Victor Hugo

Portrait of M. Victor Hugo (1879) by Léon Bonnat. Click for hi-def image. (Via)

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On Voluptas

Gisze by Holbein

“Nulla sine merore voluptas” — no joy without sorrow. Detail from “The Merchant Georg Gisze” by Holbein (1532).

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Horace: Artless art

“The art lies in concealing the art.”


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Creative Process

Creative Process

Creative Process” by Christoph Niemann

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An artist’s name

The ancient masters of Japanese art were allowed to change their name once in their lifetime. They had to be very selective about the moment in their career when they did so. They would stick with their given name until they felt they had become the artist they aspired to be; at that point, they were allowed to change their name. For the rest of their life, they could work under the new name at the height of their powers. The name change was a sign of artistic maturity.

Twyla Tharp, The Creative Habit

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Rainy Day

Rainy Day


Van Gogh Museum

Detail - Wheatfield With Crows

The Van Gogh Museum in Amsterdam has a beautifully designed web site with, apparently, the entire collection available in eye-popping high resolution. It is amazing what detail you can see in these high-res images, right down to the brush strokes and globs of paint. It is as if the museum guards all turned their backs and allowed you to press your nose right up to the canvas. Above is a detail from “Wheatfield With Crows” (1890), one of the last pictures Van Gogh painted before his suicide. The complete picture is below, and you can click the image to see it a little larger. But to get the full effect, go download the insanely huge image at the museum’s web site.

In May, the Met in New York posted 400,000 high-res images from its collection, so this seems to be a trend.

Van Gogh - Wheatfield With Crows (1890)

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“Yosemite, Plan View, 2012” by Dan Holdsworth. More of Holdsworth’s amazing photos here.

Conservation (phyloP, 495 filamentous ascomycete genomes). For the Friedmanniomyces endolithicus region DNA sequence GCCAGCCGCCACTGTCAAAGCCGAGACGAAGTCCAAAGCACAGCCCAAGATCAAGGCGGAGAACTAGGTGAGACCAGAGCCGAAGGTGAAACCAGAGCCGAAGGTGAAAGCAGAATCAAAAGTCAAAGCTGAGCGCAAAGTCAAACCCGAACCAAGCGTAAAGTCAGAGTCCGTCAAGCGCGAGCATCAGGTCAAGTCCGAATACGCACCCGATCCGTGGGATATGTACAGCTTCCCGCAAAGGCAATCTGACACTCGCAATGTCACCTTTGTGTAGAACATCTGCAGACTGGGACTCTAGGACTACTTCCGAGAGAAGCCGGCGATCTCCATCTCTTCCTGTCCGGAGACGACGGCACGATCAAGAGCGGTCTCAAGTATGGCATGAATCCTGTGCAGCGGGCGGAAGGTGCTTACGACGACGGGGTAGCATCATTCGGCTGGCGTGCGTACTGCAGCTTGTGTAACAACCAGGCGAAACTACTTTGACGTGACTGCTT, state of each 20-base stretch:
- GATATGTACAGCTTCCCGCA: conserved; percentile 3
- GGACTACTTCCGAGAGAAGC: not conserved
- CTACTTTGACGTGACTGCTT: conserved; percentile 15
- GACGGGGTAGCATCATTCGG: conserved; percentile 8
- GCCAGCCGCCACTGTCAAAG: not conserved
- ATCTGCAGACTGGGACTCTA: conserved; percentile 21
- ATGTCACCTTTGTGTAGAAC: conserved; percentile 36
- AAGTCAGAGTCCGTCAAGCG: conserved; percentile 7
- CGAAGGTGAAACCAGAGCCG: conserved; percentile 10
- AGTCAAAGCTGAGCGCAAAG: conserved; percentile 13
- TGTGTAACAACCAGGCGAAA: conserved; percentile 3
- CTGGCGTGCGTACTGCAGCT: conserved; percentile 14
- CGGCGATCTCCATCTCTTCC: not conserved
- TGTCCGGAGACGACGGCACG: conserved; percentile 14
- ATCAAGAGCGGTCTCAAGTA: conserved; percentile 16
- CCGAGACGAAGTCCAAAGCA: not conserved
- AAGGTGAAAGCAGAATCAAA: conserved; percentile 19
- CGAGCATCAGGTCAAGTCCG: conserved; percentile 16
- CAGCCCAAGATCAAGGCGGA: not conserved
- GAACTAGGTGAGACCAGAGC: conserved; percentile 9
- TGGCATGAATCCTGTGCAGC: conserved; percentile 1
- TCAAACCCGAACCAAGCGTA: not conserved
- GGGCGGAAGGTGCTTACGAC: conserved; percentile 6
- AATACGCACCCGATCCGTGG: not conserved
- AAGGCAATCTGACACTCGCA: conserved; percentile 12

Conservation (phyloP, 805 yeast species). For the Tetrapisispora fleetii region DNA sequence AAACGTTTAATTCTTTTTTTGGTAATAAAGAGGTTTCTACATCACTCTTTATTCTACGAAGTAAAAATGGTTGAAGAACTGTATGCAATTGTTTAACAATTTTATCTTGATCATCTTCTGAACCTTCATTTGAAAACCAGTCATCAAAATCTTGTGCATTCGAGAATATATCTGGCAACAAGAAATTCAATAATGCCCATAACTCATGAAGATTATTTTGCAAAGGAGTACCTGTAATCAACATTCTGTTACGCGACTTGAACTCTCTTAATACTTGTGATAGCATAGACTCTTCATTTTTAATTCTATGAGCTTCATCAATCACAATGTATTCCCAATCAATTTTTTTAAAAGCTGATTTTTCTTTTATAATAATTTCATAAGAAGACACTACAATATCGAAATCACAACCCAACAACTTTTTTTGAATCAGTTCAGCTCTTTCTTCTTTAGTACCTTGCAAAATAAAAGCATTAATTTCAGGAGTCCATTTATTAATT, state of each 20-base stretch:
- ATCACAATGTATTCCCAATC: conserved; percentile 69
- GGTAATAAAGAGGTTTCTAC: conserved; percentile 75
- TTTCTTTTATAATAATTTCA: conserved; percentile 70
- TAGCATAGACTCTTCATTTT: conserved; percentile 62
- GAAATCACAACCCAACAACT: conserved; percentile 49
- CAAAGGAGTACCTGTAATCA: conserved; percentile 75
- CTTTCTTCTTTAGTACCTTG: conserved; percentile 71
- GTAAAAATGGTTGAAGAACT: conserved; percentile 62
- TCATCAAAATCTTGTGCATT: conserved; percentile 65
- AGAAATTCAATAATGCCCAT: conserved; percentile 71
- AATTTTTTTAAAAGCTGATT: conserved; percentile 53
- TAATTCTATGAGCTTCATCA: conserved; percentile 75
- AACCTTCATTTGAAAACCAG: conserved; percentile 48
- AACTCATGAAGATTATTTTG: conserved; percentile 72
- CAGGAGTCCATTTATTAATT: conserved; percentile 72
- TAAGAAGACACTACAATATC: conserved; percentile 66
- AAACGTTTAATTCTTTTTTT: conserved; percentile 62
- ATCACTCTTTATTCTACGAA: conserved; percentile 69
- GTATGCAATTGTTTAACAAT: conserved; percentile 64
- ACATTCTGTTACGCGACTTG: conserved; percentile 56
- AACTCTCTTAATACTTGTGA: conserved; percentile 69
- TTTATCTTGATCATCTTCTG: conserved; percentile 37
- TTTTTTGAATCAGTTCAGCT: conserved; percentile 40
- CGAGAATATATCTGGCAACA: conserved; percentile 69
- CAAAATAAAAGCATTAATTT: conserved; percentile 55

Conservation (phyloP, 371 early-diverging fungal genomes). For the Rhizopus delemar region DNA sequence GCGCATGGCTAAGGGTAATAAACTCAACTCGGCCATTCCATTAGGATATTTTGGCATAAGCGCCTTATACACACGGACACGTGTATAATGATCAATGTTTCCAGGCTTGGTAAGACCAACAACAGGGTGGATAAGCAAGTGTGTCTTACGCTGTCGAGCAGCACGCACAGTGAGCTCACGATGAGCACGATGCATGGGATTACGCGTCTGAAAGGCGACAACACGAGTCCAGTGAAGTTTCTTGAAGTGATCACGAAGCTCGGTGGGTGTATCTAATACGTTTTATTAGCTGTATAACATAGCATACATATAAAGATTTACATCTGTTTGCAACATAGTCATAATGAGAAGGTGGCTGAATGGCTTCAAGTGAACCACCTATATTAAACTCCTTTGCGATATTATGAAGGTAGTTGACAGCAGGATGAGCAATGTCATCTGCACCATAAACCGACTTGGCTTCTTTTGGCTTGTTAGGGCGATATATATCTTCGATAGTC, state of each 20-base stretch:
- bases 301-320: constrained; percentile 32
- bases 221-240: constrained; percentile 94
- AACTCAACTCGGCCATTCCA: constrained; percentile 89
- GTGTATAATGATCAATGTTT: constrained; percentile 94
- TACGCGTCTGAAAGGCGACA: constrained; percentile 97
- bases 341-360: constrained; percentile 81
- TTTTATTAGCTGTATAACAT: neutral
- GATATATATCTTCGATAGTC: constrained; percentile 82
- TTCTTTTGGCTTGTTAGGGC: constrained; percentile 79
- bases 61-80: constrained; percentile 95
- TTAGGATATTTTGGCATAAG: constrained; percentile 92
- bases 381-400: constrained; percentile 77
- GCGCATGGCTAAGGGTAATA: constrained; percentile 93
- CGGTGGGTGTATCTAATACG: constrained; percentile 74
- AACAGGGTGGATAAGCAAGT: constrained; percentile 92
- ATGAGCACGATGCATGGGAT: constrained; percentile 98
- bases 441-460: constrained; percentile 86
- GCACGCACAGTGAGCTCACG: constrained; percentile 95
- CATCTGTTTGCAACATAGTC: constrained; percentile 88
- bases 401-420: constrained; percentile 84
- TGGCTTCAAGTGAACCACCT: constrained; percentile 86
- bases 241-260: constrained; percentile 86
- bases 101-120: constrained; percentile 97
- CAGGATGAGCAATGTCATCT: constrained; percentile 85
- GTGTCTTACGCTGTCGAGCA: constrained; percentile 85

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“The extension of our sympathies”

The greatest benefit we owe the artist, whether painter, poet, or novelist, is the extension of our sympathies… Art is the nearest thing to life, it is a mode of amplifying experience and extending our contact with our fellow-men beyond the bounds of our personal lot.

George Eliot

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Picasso: I am always doing what I cannot do

I am always doing what I cannot do, in order that I may learn how to do it.

Pablo Picasso (via)

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Lartigue again


Jacques Henri Lartigue (1894-1986)
“Etretat” (1907)
Silver gelatine, print around 1965

Via Galerie Berinson

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Lartigue - The ZYX takes off

Jacques Henri Lartigue (1894-1986)
“The ZYX takes off… Piroux, Zissou, Georges Louis and Dédé try to fly, too, Rouzat, September 1910”
Silver gelatine, print around 1965, 60,1 x 74 cm

Via Galerie Berinson

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Whale and Calf

“Whale and Calf,” artist unknown, ca. 1830.

“Whale and Calf,” artist unknown, ca. 1830.

“What it shows is a whale calf in the mouth of its mother. She is not, of course, eating it. (Those teeth are useless.) She is trying to rescue it. And that, my friends, was all part of the whalers’ fiendish plan. If whalers — big drivers of the economy in early industrial America — could get their harpoons into a whale calf they never missed their chance, because harpooning the baby was a perfect way to lure in the adult. The bigger the whale, the more oil.” More on this painting here.

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Still lifes by Christopher Stott, cont’d

Chris Stott - Inner Conflicts

Christopher Stott
“Inner Conflicts”
24” x 48” Oil on canvas, 2012

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Iconic images colorized


Iconic images restored and colorized. (via NPR)

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Harlem, 1946

Pierce Arrow

Mr. Perkins Pierce Arrow, Harlem, New York
Todd Webb

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New York, 1946

Street Market, Suffolk Street, New York

Street Market, Suffolk Street, New York
Todd Webb

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Manhattan, 1959

Broadway at Wall Street

Broadway at Wall Street, New York
Todd Webb

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Robert Longo: Untitled (Windows at Night)

Robert Longo - Untitled (Windows at Night)

Robert Longo
Untitled (Windows at Night)
Charcoal on mounted paper
60 x 120 inches


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Rodin: The Old Courtesan

Rodin - The Old Courtesan

Auguste Rodin
The Old Courtesan
Also called She Who Was The Helmet Maker’s Once-Beautiful Wife (Celle qui fut la belle heaulmière)
Modeled 1887, this bronze cast 1969
(via Brooklyn Museum)

“Anyone can see a pretty girl. An artist can look at a pretty girl and see the old woman she will become. A better artist can look at an old woman and see the pretty girl she used to be. A great artist can look at an old woman, portray her exactly as she is … and force the viewer to see the pretty girl she used to be … more than that, he can make anyone with the sensitivity of an armadillo see that this lovely young girl is still alive, prisoned inside her ruined body. He can make you feel the quiet, endless tragedy that there was never a girl born who ever grew older than eighteen in her heart.”

— Robert A. Heinlein, referring to this sculpture in Stranger in a Strange Land

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